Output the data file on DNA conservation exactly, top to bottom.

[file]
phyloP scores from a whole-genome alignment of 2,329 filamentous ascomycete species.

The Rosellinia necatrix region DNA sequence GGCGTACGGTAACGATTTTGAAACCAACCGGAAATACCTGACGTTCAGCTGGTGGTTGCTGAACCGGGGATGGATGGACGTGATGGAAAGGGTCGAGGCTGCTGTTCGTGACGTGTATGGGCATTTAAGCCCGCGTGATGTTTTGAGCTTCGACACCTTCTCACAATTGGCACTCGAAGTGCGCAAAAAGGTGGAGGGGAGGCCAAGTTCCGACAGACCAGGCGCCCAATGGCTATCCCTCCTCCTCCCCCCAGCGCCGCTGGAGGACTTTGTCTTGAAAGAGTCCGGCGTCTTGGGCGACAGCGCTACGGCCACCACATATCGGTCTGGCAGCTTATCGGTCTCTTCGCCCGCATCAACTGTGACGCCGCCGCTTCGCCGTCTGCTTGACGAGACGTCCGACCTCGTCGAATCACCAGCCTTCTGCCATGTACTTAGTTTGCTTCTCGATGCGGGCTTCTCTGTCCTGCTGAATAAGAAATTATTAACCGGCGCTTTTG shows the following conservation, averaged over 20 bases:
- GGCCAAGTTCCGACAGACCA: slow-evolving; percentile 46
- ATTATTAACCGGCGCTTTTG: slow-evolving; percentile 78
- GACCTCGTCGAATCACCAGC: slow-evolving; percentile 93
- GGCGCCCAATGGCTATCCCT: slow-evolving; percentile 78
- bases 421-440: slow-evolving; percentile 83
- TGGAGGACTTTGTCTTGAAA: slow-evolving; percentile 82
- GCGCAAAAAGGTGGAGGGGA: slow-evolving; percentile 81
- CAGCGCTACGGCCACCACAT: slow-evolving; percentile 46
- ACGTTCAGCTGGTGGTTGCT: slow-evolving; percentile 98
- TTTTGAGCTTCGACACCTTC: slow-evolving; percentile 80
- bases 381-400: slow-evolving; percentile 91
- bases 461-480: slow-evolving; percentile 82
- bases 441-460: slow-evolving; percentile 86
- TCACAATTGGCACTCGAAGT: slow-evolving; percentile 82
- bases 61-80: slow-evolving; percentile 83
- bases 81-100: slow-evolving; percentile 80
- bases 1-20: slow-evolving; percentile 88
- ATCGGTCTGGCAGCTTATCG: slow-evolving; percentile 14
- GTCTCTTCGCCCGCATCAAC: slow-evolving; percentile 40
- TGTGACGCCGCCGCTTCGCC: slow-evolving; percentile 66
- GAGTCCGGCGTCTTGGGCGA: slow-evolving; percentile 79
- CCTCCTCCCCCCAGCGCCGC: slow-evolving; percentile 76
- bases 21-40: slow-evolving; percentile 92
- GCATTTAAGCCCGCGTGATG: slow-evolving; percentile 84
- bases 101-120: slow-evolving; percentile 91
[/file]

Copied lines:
phyloP scores from a whole-genome alignment of 2,329 filamentous ascomycete species.

The Rosellinia necatrix region DNA sequence GGCGTACGGTAACGATTTTGAAACCAACCGGAAATACCTGACGTTCAGCTGGTGGTTGCTGAACCGGGGATGGATGGACGTGATGGAAAGGGTCGAGGCTGCTGTTCGTGACGTGTATGGGCATTTAAGCCCGCGTGATGTTTTGAGCTTCGACACCTTCTCACAATTGGCACTCGAAGTGCGCAAAAAGGTGGAGGGGAGGCCAAGTTCCGACAGACCAGGCGCCCAATGGCTATCCCTCCTCCTCCCCCCAGCGCCGCTGGAGGACTTTGTCTTGAAAGAGTCCGGCGTCTTGGGCGACAGCGCTACGGCCACCACATATCGGTCTGGCAGCTTATCGGTCTCTTCGCCCGCATCAACTGTGACGCCGCCGCTTCGCCGTCTGCTTGACGAGACGTCCGACCTCGTCGAATCACCAGCCTTCTGCCATGTACTTAGTTTGCTTCTCGATGCGGGCTTCTCTGTCCTGCTGAATAAGAAATTATTAACCGGCGCTTTTG shows the following conservation, averaged over 20 bases:
- GGCCAAGTTCCGACAGACCA: slow-evolving; percentile 46
- ATTATTAACCGGCGCTTTTG: slow-evolving; percentile 78
- GACCTCGTCGAATCACCAGC: slow-evolving; percentile 93
- GGCGCCCAATGGCTATCCCT: slow-evolving; percentile 78
- bases 421-440: slow-evolving; percentile 83
- TGGAGGACTTTGTCTTGAAA: slow-evolving; percentile 82
- GCGCAAAAAGGTGGAGGGGA: slow-evolving; percentile 81
- CAGCGCTACGGCCACCACAT: slow-evolving; percentile 46
- ACGTTCAGCTGGTGGTTGCT: slow-evolving; percentile 98
- TTTTGAGCTTCGACACCTTC: slow-evolving; percentile 80
- bases 381-400: slow-evolving; percentile 91
- bases 461-480: slow-evolving; percentile 82
- bases 441-460: slow-evolving; percentile 86
- TCACAATTGGCACTCGAAGT: slow-evolving; percentile 82
- bases 61-80: slow-evolving; percentile 83
- bases 81-100: slow-evolving; percentile 80
- bases 1-20: slow-evolving; percentile 88
- ATCGGTCTGGCAGCTTATCG: slow-evolving; percentile 14
- GTCTCTTCGCCCGCATCAAC: slow-evolving; percentile 40
- TGTGACGCCGCCGCTTCGCC: slow-evolving; percentile 66
- GAGTCCGGCGTCTTGGGCGA: slow-evolving; percentile 79
- CCTCCTCCCCCCAGCGCCGC: slow-evolving; percentile 76
- bases 21-40: slow-evolving; percentile 92
- GCATTTAAGCCCGCGTGATG: slow-evolving; percentile 84
- bases 101-120: slow-evolving; percentile 91